Each company registered in Ireland must have at least two Directors, at least one of which must be EEA Resident. If none of the Directors involved are resident in the state the company has two main options.

Firstly, the Company may apply for a Non-Resident Bond to be put in place for the company. The bond insures the company against a penalty of up to €25,394.76. The bond is valid for two years after which time it must be replaced, unless a resident Director has been appointed in the meantime.
Secondly, an established company may apply to the Revenue Commissioners for a Certificate of Real and Continuous Economic Link with the state. This can only be done after the Company has produced a set of financial statements and can prove that the Company has this link with the state.

What is the Authorised Share Capital of the Company and does it have to be €100,000?

The Authorised Share Capital is the maximum amount of share capital which can be issued in the Company. The share capital clause in the Memorandum of Association will state the authorised share capital of the company. In a company limited by guarantee without a share capital there will be no such clause. If a Company wishes to increase the Authorised Share Capital of the Company the members must resolve to do so and the amendments to the Memorandum and Articles of Association notified to the Companies Registration Office. There is no definition of what the Authorised Share Capital of the Company should be, that is a matter for the Company involved.

What is the difference between Authorised and Issued Share Capital?

The authorised share capital of the Company is the maximum number of shares the Company can issue. The issued share capital is the actual amount of shares that the company has issued to its members. The company may continue to issue shares up to the amount of the authorised share capital.

How many shares do I need to issue?

The amount of shares that the Company chooses to issue is entirely up to themselves, as long as the company has sufficient authorised share capital to do so. Generally shares in a company entitle to holders of those shares to a vote at general meeting, right to receive a dividend, an element of control of the company and the right to participate in the winding up of the company. The minimum number of shares in a private limited company is one, in a unlimited company the minimum number is two and in a public company the minimum is seven. In a company limited by guarantee without a share capital, there are no shares and therefore issued share capital is not an issue.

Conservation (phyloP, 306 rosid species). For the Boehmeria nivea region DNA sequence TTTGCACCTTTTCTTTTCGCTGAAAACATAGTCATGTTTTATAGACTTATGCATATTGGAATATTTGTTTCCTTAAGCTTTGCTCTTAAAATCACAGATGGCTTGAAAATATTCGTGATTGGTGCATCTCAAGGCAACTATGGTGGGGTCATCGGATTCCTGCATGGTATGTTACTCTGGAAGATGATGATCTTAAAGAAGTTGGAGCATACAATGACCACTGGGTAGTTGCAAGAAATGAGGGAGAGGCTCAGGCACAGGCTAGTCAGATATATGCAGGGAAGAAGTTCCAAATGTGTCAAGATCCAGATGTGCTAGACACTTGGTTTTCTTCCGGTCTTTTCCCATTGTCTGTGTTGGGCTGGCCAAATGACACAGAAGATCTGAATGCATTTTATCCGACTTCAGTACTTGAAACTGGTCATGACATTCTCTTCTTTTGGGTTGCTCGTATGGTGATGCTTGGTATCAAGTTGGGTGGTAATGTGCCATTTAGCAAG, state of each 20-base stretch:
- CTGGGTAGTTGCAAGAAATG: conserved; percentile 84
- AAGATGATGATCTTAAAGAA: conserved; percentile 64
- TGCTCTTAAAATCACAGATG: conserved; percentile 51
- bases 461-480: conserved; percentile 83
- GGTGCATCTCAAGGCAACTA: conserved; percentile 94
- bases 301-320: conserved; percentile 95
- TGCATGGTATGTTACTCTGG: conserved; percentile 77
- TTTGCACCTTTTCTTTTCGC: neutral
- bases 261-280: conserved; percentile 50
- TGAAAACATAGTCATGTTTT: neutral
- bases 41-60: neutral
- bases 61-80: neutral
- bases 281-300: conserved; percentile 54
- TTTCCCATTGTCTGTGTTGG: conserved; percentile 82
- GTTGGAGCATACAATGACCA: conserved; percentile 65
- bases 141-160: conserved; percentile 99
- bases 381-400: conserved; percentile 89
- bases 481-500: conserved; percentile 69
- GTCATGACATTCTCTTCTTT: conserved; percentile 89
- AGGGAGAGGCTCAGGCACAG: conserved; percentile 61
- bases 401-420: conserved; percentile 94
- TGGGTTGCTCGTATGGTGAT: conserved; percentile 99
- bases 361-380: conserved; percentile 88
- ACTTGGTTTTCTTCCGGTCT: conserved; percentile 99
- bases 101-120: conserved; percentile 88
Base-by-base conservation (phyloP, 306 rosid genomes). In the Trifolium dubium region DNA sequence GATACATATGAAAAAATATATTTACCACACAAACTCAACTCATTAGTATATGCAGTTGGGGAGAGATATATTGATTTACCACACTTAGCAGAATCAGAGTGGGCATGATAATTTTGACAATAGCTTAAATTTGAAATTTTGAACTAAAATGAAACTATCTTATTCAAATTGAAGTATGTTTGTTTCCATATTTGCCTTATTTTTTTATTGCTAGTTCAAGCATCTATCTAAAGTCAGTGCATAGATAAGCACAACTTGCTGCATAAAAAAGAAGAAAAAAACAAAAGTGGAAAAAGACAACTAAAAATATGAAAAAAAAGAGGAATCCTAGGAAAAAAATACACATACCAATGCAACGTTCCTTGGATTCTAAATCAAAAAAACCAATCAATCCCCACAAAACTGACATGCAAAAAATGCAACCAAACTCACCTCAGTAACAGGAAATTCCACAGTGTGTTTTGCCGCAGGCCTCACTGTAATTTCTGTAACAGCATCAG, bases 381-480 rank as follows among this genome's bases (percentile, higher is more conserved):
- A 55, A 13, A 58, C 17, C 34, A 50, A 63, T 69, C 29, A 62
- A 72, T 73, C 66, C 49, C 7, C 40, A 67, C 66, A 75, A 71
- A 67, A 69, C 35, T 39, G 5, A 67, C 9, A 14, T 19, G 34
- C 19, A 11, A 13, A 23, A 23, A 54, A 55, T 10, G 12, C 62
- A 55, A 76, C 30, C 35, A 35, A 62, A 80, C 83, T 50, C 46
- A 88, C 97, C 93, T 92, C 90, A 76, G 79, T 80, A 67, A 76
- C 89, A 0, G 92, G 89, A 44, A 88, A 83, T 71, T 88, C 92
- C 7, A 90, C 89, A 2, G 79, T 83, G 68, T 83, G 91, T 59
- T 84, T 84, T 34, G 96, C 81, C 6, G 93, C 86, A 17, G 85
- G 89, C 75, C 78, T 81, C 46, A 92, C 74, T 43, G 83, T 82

What is a registered office?

A company's Registered Office Address is the office where all the statutory or legal documents can be sent. The Companies Acts also require this address to be printed on all company letterheads and stationery. This address must be located within Ireland and the Registered Office Address can be a separate address from the business address of the company. The address chosen can not be a P.O Box number.

Can the registered office be my home address?

The registered office address of the Company can be whatever the Directors decide so long as it is located within the state. Directors commonly use their residential address for the purposes of providing the Company with a registered office address.

How do I register for taxes?

A Company may register for Corporation Tax, PAYE/PRSI and VAT by completing and filing the relevant application with the Revenue Commissioners. This process may take up to four weeks depending on the activities of the Company and information provided to the Revenue Commissioners. An individual, partnership or trust may also register for taxes.

What is the annual return?

The Annual Return is a document that must be filed with the CRO once every calendar year. It provides details of the Company including the Directors, Secretary, Share Capital, Members, and any transfers or allotments during the year. The date that the first annual return must be filed with the Companies Registration Office is six months after its incorporation. That date then becomes the Annual Return Date for the company and every year thereafter, the company must file an Annual Return and Financial Statements on that date.

How do I check the Company Name?

You can check to see if your proposed company name is available by contacting OmniPro via e-mail or phone. We will immediately check to see if that name or a similar name already exists and get back to you with the results of the name search straight away. We would advise that you have at least three options when checking a company name to avoid disappointment.

Can I reserve a Company Name?

The Companies Registration Office operate a very strict policy on company names and due to the volume of incorporation they cannot allow a name to be reserved under any circumstances. Once your name has been primarily approved by us, it is essential that you get the formation application lodged with the Companies Registration Office immediately will the name is still available. Even if the name has been primarily approved we can never guarantee that the Companies Registration Office will accept the name until they have incorporated the company.

Do we still have to file accounts even if we haven't traded?